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Multi-Factor Authentication

Multi-Factor Authentication

 

Pyramid’s built-in multi-factor authentication (MFA) option adds a rock-solid layer of security to your BI application if your authentication provider does not offer it.

Passwords alone have proven to be an insufficient means of security in today’s world. More than 55 percent of enterprises use MFA to provide an additional layer of security. While some customers who have implemented Single-Sign-On (“SSO”) enterprise identity provider technologies (like SAML or OpenID) may have access to MFA from those systems, many customers who use other technologies like LDAP or Active Directory cannot access these capabilities. Pyramid’s built-in MFA framework with “Time-based One Time Passwords” allows customers to deploy and use MFA with the click of a button.

 

The Problem

Professionals are facing increasing security threats from tactics like phishing, pharming, and hacking. In response, enterprises now recognize the need to bolster their security.

 

Most hacking-related breaches are caused by stolen or weak passwords. Classic authentication requires a user login and password, but these are becoming easier to hack and steal. Furthermore, passwords are a headache to remember and change on an ongoing basis, so users often choose to reuse the same password between systems and devices. Consequently, a hack on one system may end up compromising many other systems.

 

The Solution

Multi-factor authentication (MFA) is a security protocol that requires multiple methods of authentication from independent categories of credentials to verify a user's identity. Pyramid provides MFA where the user authenticates their credentials via Pyramid — this includes the internal authentication system, LDAP, or Active Directory.  

 

Enrolled users are prompted to enter a machine-generated Time-base One Time Password (or “TOTP”) to log in, along with their username and password. This TOTP solution generates a unique code every 30 seconds using special authenticator applications (usually on the user's mobile device) making it extremely difficult to circumnavigate. The authenticator apps, from vendors like Google or Microsoft, are usually free.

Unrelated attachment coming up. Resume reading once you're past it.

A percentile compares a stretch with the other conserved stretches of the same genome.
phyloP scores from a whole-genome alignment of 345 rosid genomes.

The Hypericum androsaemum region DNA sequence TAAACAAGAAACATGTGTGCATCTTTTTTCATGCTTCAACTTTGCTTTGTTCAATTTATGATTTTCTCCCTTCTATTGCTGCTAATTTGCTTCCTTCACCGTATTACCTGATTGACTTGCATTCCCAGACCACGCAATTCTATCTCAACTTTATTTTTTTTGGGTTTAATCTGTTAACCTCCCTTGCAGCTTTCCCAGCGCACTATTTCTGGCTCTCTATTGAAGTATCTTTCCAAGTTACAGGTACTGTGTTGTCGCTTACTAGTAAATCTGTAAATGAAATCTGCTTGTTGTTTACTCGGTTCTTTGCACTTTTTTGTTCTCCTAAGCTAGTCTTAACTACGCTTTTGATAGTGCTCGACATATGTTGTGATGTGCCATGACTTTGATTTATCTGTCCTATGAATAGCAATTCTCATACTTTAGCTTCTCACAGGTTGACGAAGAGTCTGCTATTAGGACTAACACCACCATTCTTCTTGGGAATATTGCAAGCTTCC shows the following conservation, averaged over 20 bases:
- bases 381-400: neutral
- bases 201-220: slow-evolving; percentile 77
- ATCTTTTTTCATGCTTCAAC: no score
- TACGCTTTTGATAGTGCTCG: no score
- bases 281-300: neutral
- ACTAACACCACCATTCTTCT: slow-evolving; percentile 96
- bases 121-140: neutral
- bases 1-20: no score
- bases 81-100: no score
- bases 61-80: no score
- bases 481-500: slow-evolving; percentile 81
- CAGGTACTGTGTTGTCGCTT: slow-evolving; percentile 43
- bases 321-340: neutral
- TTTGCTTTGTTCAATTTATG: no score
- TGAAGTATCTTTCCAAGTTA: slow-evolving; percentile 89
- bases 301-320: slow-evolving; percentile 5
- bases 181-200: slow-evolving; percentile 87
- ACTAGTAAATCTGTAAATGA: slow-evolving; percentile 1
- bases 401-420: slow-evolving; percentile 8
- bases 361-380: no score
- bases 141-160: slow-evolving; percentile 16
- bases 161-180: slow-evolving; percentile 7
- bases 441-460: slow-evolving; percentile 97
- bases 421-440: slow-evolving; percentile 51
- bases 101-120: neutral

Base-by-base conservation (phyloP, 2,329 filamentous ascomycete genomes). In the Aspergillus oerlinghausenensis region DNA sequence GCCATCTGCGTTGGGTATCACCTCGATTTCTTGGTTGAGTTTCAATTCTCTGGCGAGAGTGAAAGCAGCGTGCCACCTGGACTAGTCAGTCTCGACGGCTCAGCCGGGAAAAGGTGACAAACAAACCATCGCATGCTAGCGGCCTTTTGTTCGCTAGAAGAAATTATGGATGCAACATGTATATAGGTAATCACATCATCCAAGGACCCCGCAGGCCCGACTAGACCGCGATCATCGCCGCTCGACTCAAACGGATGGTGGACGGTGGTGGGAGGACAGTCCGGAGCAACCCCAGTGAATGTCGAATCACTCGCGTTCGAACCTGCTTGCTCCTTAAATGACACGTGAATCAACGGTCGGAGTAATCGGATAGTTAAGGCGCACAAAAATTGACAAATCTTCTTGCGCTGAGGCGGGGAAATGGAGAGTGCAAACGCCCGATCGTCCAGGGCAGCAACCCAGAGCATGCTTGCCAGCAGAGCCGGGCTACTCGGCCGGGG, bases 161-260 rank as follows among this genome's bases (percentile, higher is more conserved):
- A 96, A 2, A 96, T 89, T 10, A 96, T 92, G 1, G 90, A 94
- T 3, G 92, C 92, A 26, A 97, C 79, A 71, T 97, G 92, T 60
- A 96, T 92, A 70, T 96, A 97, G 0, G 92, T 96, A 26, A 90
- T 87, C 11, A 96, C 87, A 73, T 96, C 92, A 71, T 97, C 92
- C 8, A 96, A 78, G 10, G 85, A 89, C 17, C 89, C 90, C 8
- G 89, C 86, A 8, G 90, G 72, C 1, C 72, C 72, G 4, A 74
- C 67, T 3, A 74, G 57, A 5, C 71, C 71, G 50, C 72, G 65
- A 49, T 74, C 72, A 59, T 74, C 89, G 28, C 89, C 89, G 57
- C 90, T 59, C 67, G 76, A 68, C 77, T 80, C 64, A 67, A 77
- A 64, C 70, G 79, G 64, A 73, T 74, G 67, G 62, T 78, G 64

This ensures that even if a user's credentials are stolen, access is blocked without the independent security code from the authenticator app. Administrators can enable MFA for the entire Pyramid deployment, or for each individual front-facing web server. Further, administrators can also reset the MFA token associated with a given user, ensuring that if the authenticator app is compromised, access can be centrally blocked.

Example

The administrator sets up MFA in the web services panel, applying the authentication for all form-based logins into the platform.

 

 

Users then log in. When they do, they must enroll themselves into the MFA by scanning the displayed QR code into their downloaded authenticator app. Once enrolled, the user is required to enter their username and password as normal and then supply their unique TOTP code, generated by the authenticator app, before gaining access to the system. 

 

 

Summary

Passwords alone are an insufficient means of protection against security threats. Pyramid’s in-built multi-factor authentication safeguards your data environment with advanced security, without the hassle of using third-party tools or other applications.

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